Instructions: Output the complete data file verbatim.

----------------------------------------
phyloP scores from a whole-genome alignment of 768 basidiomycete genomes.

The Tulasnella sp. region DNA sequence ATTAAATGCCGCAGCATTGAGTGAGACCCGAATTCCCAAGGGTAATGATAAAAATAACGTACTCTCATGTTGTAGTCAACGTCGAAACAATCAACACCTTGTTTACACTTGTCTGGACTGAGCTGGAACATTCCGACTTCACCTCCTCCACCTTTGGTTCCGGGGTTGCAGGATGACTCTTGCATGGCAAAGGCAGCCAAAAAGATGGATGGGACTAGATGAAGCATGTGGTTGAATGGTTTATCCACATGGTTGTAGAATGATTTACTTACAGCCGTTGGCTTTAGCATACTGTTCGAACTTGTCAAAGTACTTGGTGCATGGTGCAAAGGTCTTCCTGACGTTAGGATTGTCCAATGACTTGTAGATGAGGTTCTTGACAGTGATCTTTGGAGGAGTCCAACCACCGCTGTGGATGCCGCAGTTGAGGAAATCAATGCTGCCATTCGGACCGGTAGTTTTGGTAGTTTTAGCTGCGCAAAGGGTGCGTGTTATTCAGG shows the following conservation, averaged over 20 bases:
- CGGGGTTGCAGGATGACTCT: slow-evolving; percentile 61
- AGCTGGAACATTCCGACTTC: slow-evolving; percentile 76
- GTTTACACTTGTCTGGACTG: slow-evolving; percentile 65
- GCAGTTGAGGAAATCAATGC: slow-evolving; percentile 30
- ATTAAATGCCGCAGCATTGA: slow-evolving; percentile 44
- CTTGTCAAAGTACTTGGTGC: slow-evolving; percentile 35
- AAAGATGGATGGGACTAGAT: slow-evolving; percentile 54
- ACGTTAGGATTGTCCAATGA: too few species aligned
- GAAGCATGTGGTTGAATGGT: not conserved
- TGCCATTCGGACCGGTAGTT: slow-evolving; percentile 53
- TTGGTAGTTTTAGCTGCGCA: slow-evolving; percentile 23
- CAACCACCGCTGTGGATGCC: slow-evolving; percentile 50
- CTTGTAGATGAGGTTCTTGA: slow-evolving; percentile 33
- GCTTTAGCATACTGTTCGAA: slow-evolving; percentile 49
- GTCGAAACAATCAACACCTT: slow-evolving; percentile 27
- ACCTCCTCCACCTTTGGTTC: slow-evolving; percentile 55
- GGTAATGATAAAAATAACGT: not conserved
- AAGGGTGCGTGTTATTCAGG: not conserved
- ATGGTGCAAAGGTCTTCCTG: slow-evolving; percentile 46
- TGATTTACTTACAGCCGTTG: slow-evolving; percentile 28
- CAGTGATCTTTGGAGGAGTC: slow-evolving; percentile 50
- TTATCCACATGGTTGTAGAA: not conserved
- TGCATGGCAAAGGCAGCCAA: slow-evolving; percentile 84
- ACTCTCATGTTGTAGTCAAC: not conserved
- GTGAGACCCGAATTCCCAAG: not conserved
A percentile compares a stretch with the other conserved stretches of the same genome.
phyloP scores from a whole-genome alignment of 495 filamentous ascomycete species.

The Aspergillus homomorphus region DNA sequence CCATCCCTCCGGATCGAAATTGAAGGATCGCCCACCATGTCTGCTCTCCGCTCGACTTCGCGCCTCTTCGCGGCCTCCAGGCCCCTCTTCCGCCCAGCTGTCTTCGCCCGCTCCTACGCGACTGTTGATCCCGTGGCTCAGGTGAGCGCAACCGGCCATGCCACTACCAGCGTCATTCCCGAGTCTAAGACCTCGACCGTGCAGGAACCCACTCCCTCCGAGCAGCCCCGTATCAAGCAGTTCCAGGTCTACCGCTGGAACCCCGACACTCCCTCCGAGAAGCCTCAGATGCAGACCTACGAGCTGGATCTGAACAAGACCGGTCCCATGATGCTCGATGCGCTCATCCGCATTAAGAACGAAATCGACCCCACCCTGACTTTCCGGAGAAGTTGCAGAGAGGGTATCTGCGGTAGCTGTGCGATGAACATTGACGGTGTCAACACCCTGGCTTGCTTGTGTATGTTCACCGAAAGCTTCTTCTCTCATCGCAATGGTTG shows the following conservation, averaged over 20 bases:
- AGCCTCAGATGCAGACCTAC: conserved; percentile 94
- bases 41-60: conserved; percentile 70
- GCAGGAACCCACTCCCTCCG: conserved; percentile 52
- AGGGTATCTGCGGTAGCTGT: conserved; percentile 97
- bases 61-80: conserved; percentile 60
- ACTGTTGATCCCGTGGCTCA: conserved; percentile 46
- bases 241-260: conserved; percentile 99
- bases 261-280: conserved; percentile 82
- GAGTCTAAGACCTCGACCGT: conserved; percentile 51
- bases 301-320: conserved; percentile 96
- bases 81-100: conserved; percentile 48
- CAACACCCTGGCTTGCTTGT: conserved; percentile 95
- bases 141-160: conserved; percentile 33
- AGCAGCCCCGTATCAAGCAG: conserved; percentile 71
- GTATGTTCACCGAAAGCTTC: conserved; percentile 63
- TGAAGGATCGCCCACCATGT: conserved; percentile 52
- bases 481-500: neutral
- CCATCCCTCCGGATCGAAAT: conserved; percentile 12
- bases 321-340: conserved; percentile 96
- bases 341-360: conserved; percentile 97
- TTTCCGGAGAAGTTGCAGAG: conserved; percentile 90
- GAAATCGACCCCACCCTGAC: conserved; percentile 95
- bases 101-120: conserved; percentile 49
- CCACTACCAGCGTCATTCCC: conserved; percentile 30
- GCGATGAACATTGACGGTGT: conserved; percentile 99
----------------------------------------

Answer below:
phyloP scores from a whole-genome alignment of 768 basidiomycete genomes.

The Tulasnella sp. region DNA sequence ATTAAATGCCGCAGCATTGAGTGAGACCCGAATTCCCAAGGGTAATGATAAAAATAACGTACTCTCATGTTGTAGTCAACGTCGAAACAATCAACACCTTGTTTACACTTGTCTGGACTGAGCTGGAACATTCCGACTTCACCTCCTCCACCTTTGGTTCCGGGGTTGCAGGATGACTCTTGCATGGCAAAGGCAGCCAAAAAGATGGATGGGACTAGATGAAGCATGTGGTTGAATGGTTTATCCACATGGTTGTAGAATGATTTACTTACAGCCGTTGGCTTTAGCATACTGTTCGAACTTGTCAAAGTACTTGGTGCATGGTGCAAAGGTCTTCCTGACGTTAGGATTGTCCAATGACTTGTAGATGAGGTTCTTGACAGTGATCTTTGGAGGAGTCCAACCACCGCTGTGGATGCCGCAGTTGAGGAAATCAATGCTGCCATTCGGACCGGTAGTTTTGGTAGTTTTAGCTGCGCAAAGGGTGCGTGTTATTCAGG shows the following conservation, averaged over 20 bases:
- CGGGGTTGCAGGATGACTCT: slow-evolving; percentile 61
- AGCTGGAACATTCCGACTTC: slow-evolving; percentile 76
- GTTTACACTTGTCTGGACTG: slow-evolving; percentile 65
- GCAGTTGAGGAAATCAATGC: slow-evolving; percentile 30
- ATTAAATGCCGCAGCATTGA: slow-evolving; percentile 44
- CTTGTCAAAGTACTTGGTGC: slow-evolving; percentile 35
- AAAGATGGATGGGACTAGAT: slow-evolving; percentile 54
- ACGTTAGGATTGTCCAATGA: too few species aligned
- GAAGCATGTGGTTGAATGGT: not conserved
- TGCCATTCGGACCGGTAGTT: slow-evolving; percentile 53
- TTGGTAGTTTTAGCTGCGCA: slow-evolving; percentile 23
- CAACCACCGCTGTGGATGCC: slow-evolving; percentile 50
- CTTGTAGATGAGGTTCTTGA: slow-evolving; percentile 33
- GCTTTAGCATACTGTTCGAA: slow-evolving; percentile 49
- GTCGAAACAATCAACACCTT: slow-evolving; percentile 27
- ACCTCCTCCACCTTTGGTTC: slow-evolving; percentile 55
- GGTAATGATAAAAATAACGT: not conserved
- AAGGGTGCGTGTTATTCAGG: not conserved
- ATGGTGCAAAGGTCTTCCTG: slow-evolving; percentile 46
- TGATTTACTTACAGCCGTTG: slow-evolving; percentile 28
- CAGTGATCTTTGGAGGAGTC: slow-evolving; percentile 50
- TTATCCACATGGTTGTAGAA: not conserved
- TGCATGGCAAAGGCAGCCAA: slow-evolving; percentile 84
- ACTCTCATGTTGTAGTCAAC: not conserved
- GTGAGACCCGAATTCCCAAG: not conserved
A percentile compares a stretch with the other conserved stretches of the same genome.
phyloP scores from a whole-genome alignment of 495 filamentous ascomycete species.

The Aspergillus homomorphus region DNA sequence CCATCCCTCCGGATCGAAATTGAAGGATCGCCCACCATGTCTGCTCTCCGCTCGACTTCGCGCCTCTTCGCGGCCTCCAGGCCCCTCTTCCGCCCAGCTGTCTTCGCCCGCTCCTACGCGACTGTTGATCCCGTGGCTCAGGTGAGCGCAACCGGCCATGCCACTACCAGCGTCATTCCCGAGTCTAAGACCTCGACCGTGCAGGAACCCACTCCCTCCGAGCAGCCCCGTATCAAGCAGTTCCAGGTCTACCGCTGGAACCCCGACACTCCCTCCGAGAAGCCTCAGATGCAGACCTACGAGCTGGATCTGAACAAGACCGGTCCCATGATGCTCGATGCGCTCATCCGCATTAAGAACGAAATCGACCCCACCCTGACTTTCCGGAGAAGTTGCAGAGAGGGTATCTGCGGTAGCTGTGCGATGAACATTGACGGTGTCAACACCCTGGCTTGCTTGTGTATGTTCACCGAAAGCTTCTTCTCTCATCGCAATGGTTG shows the following conservation, averaged over 20 bases:
- AGCCTCAGATGCAGACCTAC: conserved; percentile 94
- bases 41-60: conserved; percentile 70
- GCAGGAACCCACTCCCTCCG: conserved; percentile 52
- AGGGTATCTGCGGTAGCTGT: conserved; percentile 97
- bases 61-80: conserved; percentile 60
- ACTGTTGATCCCGTGGCTCA: conserved; percentile 46
- bases 241-260: conserved; percentile 99
- bases 261-280: conserved; percentile 82
- GAGTCTAAGACCTCGACCGT: conserved; percentile 51
- bases 301-320: conserved; percentile 96
- bases 81-100: conserved; percentile 48
- CAACACCCTGGCTTGCTTGT: conserved; percentile 95
- bases 141-160: conserved; percentile 33
- AGCAGCCCCGTATCAAGCAG: conserved; percentile 71
- GTATGTTCACCGAAAGCTTC: conserved; percentile 63
- TGAAGGATCGCCCACCATGT: conserved; percentile 52
- bases 481-500: neutral
- CCATCCCTCCGGATCGAAAT: conserved; percentile 12
- bases 321-340: conserved; percentile 96
- bases 341-360: conserved; percentile 97
- TTTCCGGAGAAGTTGCAGAG: conserved; percentile 90
- GAAATCGACCCCACCCTGAC: conserved; percentile 95
- bases 101-120: conserved; percentile 49
- CCACTACCAGCGTCATTCCC: conserved; percentile 30
- GCGATGAACATTGACGGTGT: conserved; percentile 99